In a container architecture, a hosted application and its dependencies are bundled into a single package. This package is independent of the host version of the operating system, the platform distribution, and the deployment model, and can run in almost any environment, including bare-metal servers, laptops or virtual machines. Because this lightweight container can be easily migrated to any machine without risk of compatibility issues, transitioning from development to testing and production environments is faster than traditional hypervisor virtualization technologies.
Comprehensive, flexible, and widely compatible across physical and virtual machines, container technology implemented well -- can help organizations reduce application shipment time.
Docker containers work similarly to GIT repositories, in which users can commit changes made to the Docker images. Since containers are tightly integrated with the dependencies of the hosted applications, any update or upgrade in a container ecosystem can pose a risk to the stability of the applications. In the event of an environment breakdown due to a component upgrade, admins must track the successive versions of the container and roll back to a previous, working version of the application and its dependencies. Fortunately, this is usually a fairly easy task.
Ability to isolate
For every container, there is a separate network stack that has independent control of its ports and access permissions. Applications hosted on a specific container can be configured to communicate with other containers or external entities over specified network interfaces. This provides easy segregation of applications even when they are running on the same host platform.
Limited security exposure
Containers support the use of scripted instructions in setup files, which can control the types of data and software that can be installed. This way, when hosting a critical workload, the container can carry only the essential dependencies, and avoid carrying the additional software components that are part of the guest operating system of a virtual machine. This reduces the exposure of the container and thus the vulnerability of the hosted application.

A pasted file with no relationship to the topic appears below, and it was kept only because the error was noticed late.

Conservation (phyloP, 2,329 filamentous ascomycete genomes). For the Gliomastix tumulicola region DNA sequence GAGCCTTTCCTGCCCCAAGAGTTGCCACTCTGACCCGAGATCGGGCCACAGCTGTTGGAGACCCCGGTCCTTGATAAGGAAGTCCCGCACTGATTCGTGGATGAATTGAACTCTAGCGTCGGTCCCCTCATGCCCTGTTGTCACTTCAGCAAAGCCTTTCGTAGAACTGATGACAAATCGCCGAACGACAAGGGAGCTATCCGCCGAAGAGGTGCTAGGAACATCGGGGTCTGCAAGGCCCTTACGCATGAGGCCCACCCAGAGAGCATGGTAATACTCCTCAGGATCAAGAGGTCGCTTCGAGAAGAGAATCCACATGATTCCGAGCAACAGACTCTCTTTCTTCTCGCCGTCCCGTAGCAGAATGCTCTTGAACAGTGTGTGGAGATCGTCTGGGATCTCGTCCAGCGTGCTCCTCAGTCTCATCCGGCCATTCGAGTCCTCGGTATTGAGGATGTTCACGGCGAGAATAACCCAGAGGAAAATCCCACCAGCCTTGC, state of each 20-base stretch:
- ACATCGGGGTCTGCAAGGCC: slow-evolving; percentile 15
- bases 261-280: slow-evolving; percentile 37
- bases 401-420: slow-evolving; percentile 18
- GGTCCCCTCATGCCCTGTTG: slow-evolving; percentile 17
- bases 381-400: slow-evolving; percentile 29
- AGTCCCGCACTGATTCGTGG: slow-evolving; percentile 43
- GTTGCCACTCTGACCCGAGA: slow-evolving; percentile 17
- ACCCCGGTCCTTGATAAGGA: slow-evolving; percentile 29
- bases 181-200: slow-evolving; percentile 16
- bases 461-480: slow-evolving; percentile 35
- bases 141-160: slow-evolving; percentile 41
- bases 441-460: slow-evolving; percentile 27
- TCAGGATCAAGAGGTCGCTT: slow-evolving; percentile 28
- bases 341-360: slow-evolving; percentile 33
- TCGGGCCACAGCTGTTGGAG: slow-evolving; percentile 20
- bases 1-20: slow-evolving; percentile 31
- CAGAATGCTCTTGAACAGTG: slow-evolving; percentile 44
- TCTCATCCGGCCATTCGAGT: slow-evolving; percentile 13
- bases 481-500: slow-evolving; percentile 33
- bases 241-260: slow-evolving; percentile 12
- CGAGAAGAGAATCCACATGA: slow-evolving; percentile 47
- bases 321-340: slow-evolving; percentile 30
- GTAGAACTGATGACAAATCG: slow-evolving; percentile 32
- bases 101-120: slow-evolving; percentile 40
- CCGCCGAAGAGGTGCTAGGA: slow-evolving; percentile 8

In container architecture, a single operating system, the kernel, runs all the containers. This means that on any specific hardware platform, organizations can host more containers, of larger sizes, than any corresponding VM environment could support. Typically, a server that can host 10 to 100 virtual machines can be expected to support around 100 to 1000 containers running the same workloads.
Additionally, when migrating containers, only the binaries for the application and support files need to be copied, instead of the entire guest operating system (as with virtual machines). This provides substantial benefits when sharing or migrating containers.
Easy to manage
Docker images are typically lightweight, which enables rapid delivery and deployment of new application containers. Containers also make it possible to update the environment as part of an application update. This enables frequent patching of applications in a secure manner, while reducing the effort of validating the compatibility between the application and its environment.
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8 Reasons To Consider Containers